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# Universal logarithmic measurement unit

Use one unit to express large and small amounts of something
 (+4, -2) [vote for, against]

Why should I use weeks to measure the time I'm dating somebody, and miliseconds to measure the time between the finish of two racing cars? Because 20/60.480.000 th of a week probably sounds kind of silly to express the difference between the finishing of those two cars.

But what if there would be a measurement unit that would be as acurate as miliseconds, but also be confortable to use as it is with weeks? Maybe logaritmical (I'm not a math wizard so I'm not sure) So it would sound like: "we broke up 1,5 units ago" and also: "I finished just -0,2 units before him". The unit should be usable in both situations and you don't have to remember how to convert those unit type of things.

Like I said, I'm not much of a math wizard, so I could be way off base here, and it's probably not even practical to use such a complex unit (then again, I'm still having problems converting degrees celcius and farenheit), but it's something that came up, so I committed it to my favorite bakery. :-)

Maybe one of you guys can shine some light on my idea.

 — psneekes, Sep 26 2002

Exponential birthday intervals http://www.halfbake...irthday_20intervals

 'Maybe one of you guys can shed some light on my idea'

is that a pardox?
 — [ sctld ], Sep 26 2002

 No, psneeks is asking for a logarithmic unit of time. Say we set the base as 60 and the zero point as one second, this will give

1 second = 0 ulmus
1 minute = 1 ulmu
1 hour = 2 ulmus
1 day = (gets calculator out...)
 — st3f, Sep 26 2002

 1 day = 2.78 ulmus 1 week = 3.25 ulmus 1 year = 4.22 ulmus

 Converting the other way

 -5 ulmus = 1.29 picoseconds -4 ulmus = 77.2 picoseconds -3 ulmus = 4.63 microseconds -2 ulmus = 278 microseconds -1 ulmus = 0.0167 seconds (1/60 of a second) 0 ulmus = 1 second 1 ulmu = 1 minute 2 ulmus = 1 hour 3 ulmus = 2.5 days 4 ulmus = 150 days 5 ulmus = nearly 25 years

all, of course completely arbitary and fairly pointless. Cute, though.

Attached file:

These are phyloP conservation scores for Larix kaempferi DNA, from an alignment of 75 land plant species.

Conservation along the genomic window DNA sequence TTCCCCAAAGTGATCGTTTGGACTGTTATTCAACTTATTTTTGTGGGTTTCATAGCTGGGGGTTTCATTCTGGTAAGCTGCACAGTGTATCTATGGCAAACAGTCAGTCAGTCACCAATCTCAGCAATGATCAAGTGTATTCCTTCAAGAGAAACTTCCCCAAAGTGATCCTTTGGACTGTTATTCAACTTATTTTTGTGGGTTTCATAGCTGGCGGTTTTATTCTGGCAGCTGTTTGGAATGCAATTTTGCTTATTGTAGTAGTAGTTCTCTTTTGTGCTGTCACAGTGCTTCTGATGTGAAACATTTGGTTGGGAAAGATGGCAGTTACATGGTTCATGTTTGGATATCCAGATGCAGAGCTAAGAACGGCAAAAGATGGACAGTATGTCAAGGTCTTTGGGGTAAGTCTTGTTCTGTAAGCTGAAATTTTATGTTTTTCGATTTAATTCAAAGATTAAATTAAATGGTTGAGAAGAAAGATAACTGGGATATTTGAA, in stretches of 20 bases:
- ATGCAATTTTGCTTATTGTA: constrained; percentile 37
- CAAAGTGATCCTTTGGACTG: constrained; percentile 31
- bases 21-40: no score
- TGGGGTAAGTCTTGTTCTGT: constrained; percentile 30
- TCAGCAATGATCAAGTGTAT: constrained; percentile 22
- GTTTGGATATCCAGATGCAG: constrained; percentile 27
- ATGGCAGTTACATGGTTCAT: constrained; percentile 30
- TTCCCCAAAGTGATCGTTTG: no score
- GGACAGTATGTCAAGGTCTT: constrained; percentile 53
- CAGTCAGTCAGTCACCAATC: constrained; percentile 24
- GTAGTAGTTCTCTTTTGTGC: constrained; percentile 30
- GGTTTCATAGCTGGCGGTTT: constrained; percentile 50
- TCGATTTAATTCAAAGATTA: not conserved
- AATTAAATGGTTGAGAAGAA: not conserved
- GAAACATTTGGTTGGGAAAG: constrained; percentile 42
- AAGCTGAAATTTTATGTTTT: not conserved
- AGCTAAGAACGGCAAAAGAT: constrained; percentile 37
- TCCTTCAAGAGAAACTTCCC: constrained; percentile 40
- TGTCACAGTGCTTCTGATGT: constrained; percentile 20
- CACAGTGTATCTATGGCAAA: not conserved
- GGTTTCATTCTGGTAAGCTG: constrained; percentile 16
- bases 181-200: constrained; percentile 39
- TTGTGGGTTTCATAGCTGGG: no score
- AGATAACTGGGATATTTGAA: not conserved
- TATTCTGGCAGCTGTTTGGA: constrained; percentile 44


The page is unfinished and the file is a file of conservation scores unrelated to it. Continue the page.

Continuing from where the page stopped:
(puts calculator away)
 — st3f, Sep 26 2002

Hmm... relearning the concept of time.. Nope, not my bag, sorry.
 — Mr Burns, Sep 26 2002

 Logarithmic units are only really useful when comparing quantities which tend to be logarithmic in meaning. For example, if on a recording a person's voice is 6db louder than the jackhammer in the background, it will remain so regardless of the volume at which the recording is played.

A useful place to which this sort of scale might be applied is audio frequencies, with the formula being 12*lg(freq_in_hz/8.1758) [so middle C would be a value of 60 and frequencies would line up with MIDI note numbers.
 — supercat, Sep 26 2002

Give me .1693 ulmus to decide if I'll ever utter a public ulmology.
 — reensure, Sep 26 2002

[admin] Corrected spelling in title, changed category.
 — st3f, Sep 26 2002

 Logrithmic units are used for many things already. A few logrithmic units I can think of off of the top of my head:

Decibels (sound) Richter (earthquakes) Stellar Magnitude (stars) Storm Magnitude (storms) pH (Acidity)
 — Krate, Sep 26 2002

I'll buy [supercat]'s idea for logarithmic frequency units. I've seen way too many cases where log(f) is more directly useful than f itself. But I'm not sure if the normalization to the MIDI note numbers would be as universally useful as a plain log_2(f) or log_10(f).
 — BigBrother, Sep 26 2002

ulmu.com is available. Cool.. I can't imagine there are many 4-letter domains available...
 — waugsqueke, Sep 27 2002

BigBro: I'll grant that lg(f) may be more useful than the MIDI-normalized value (i.e. a difference of one unit per octave); I don't see much use for a log10-based scale, though. Two pitches may be easily heard as being in a 2:1 ratio (or 4:1, or 8:1, or 16:1), much more so than a 10:1.
 — supercat, Sep 27 2002

 [supercat]: I was thinking more general-pupose signal analysis, not audio necessarily. But on further thought, octaves are still more useful (generally) than decades, so log_2(f) it is.

 // Two pitches may be easily heard as being in a 2:1 ratio //

Not in your typical high school band. :) You'd be hard pressed to find an integer ratio in that mess.
 — BigBrother, Sep 27 2002

If you are doing scientific work, then you already work in seconds. With some very large and very small multipliers. Which are powers of ten, so I think we are already using logarithmic measurement!
 — pfperry, Sep 27 2002

¯waugsqueke: utus.com (as in arbutus) is available … I also wonder how many four letter domains are available.
 — reensure, Sep 27 2002